|Vietnam is now in a position to buy test kits at lower prices. Photo: Le Toan |
The ministry (MoH) is drafting a circular on the price levels of test kits, and is seeking ideas from other ministries and units for issuance, while gathering thoughts on adding COVID-19 test kits to the list of items under price stabilisation.
Deputy Minister of Health Do Xuan Tuyen last week signed a document which was sent to chairmen of municipal and provincial people’s committees proposing them to set up a group to inspect manufacturers, trading units, and importers of COVID-19 test kits, rapid test kits, and RT-PCR test kits, while checking the process and purchase procedures, quality, and prices among others with a focus on test and service prices.
“If any criminal signs are found during inspections, documents will be sent to the police for further investigation,” he noted.
The MoH made the move following variations of COVID-19 testing prices and test kits, which have been causing concern among locals after problems arose related to trading prices of antigen rapid test kits and RT-PCR test kits, as well as varied testing service prices, especially at private-run health facilities.
The MoH said that it has to date licensed 97 types of SARS-CoV-2 test kits. The price of rapid test kits is offered from VND78,000-200,000 ($3.40-$8.70) per kit, and the tender price commonly found at hospitals is about VND135,000 ($5.90) per kit.
As regulated by the MoH, the price of a rapid test is VND238,000 ($10.30) per single test sample. However, this is varied at many health facilities, and have even seen hikes to as much as VND400,000 ($17.40) in some locations.
A number of patients have voiced their displeasure. In early September, Ngoc Pham took her husband to Hanoi Construction Hospital for dengue fever treatment. During the one-week stay, she had to experience a COVID-19 rapid test every three days, with each costing VND280,000 ($12.50).
“As regulated, patients’ relatives have to get a COVID-19 test if they want to take care of them at a hospital, and they have to pay 100 per cent of testing fees. The poor are the only ones who suffer,” she complained.
Like Pham, Xuan Nguyen living in Ho Chi Minh City had to pay VND320,000 ($13.90) for a COVID-19 testing service when she visited a local ward medical station to see a doctor. Many others also complained about the varied prices of COVID-19 testing.
Explaining their testing costs, Nguyen Nam Lien, head of the MoH’s Department of Planning and Finance, said that the service price of COVID-19 testing is decided by a number of factors, including the price of test kit, supplies, transportation, and the salary of technicians.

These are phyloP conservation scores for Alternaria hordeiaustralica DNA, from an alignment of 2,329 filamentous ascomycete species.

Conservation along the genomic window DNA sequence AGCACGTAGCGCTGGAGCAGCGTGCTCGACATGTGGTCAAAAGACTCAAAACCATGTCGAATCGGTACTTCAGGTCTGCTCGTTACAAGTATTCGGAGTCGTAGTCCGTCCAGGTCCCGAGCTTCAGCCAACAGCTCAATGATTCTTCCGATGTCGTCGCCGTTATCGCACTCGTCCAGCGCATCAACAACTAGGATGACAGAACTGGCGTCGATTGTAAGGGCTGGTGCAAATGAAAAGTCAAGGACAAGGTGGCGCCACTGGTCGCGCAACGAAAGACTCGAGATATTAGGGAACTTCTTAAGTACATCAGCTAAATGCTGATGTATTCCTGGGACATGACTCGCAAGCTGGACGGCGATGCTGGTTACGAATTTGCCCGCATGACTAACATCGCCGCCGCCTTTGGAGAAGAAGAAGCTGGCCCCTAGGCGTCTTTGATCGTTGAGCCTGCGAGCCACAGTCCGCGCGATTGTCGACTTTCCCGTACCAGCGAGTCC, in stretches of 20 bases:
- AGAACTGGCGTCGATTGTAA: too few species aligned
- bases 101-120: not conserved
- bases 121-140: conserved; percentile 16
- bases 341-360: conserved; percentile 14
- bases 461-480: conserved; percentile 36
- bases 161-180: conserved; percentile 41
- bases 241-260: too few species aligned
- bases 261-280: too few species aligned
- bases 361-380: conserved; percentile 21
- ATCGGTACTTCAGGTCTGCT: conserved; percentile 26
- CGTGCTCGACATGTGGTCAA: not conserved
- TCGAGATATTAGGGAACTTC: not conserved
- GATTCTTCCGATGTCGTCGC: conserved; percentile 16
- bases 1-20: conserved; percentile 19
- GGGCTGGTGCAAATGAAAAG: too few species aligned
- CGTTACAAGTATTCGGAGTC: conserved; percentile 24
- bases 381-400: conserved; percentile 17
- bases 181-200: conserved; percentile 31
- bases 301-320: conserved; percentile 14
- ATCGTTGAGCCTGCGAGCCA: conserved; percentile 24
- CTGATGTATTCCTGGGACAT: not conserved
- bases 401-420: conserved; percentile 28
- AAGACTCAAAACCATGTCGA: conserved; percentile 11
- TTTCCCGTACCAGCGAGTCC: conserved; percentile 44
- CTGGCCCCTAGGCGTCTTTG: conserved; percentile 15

“From July 1, the price of COVID-19 rapid test is calculated on the principle of practical spending and payment. The ministry also has guidance on the testing price of emerging samples to save costs,” Lien added.
According to the MoH, it has sent many documents urging cities and provinces and trading units to buy medical supplies for COVID-19 prevention and control in an efficient and economical manner, and to intensify inspections. In line with the government’s directions, the MoH has taken a number of important measures and solutions to reduce prices of test kits. In spite of the efforts, people are still having to pay higher prices.
Experts said that this problem can only be solved when bolder actions are taken. Vietnam is now able to buy test kits at a lower price and an abundant supply. In the list of suppliers released by the MoH, a unit can supply 60 million test kits a month, while some others are able to supply five million test kits in the same period. One South Korean firm which has a production capacity of 100 million test kits a month is offering a price of VND56,000 ($2.40) per test kit.
With the number of suppliers and the market price, bidding to select suppliers with the most reasonable price and quality may be both feasible and cost-saving. However, the MoH does not organise concentrated bidding or other kinds of tender, but has still proposed a special purchase mechanism for test kits as it does with COVID-19 vaccines.
A representative of the MoH said that there were some discussions in June about preparation for concentrated bidding to buy rapid test kits and PCR test kits. “The aim is to buy a huge volume of test kits to get a competitive price. However, there has been no further discussion since,” the representative said.
According to a report released by the MoH in early September, in the scenario of Vietnam having 300,000 infection cases, it needs to buy 9.5 million PCR test kits and 76.8 rapid test kits. Of the number, besides the number bought by cities and provinces, the MoH proposed to buy 2.9 million PCR test kits and 16 million antigen rapid test kits.
The ministry has also proposed using state funding to buy at a price of VND60,000 ($2.60) per rapid test kit, and VND100,000 ($4.35) per PCR test kit, both excluding taxes and fees.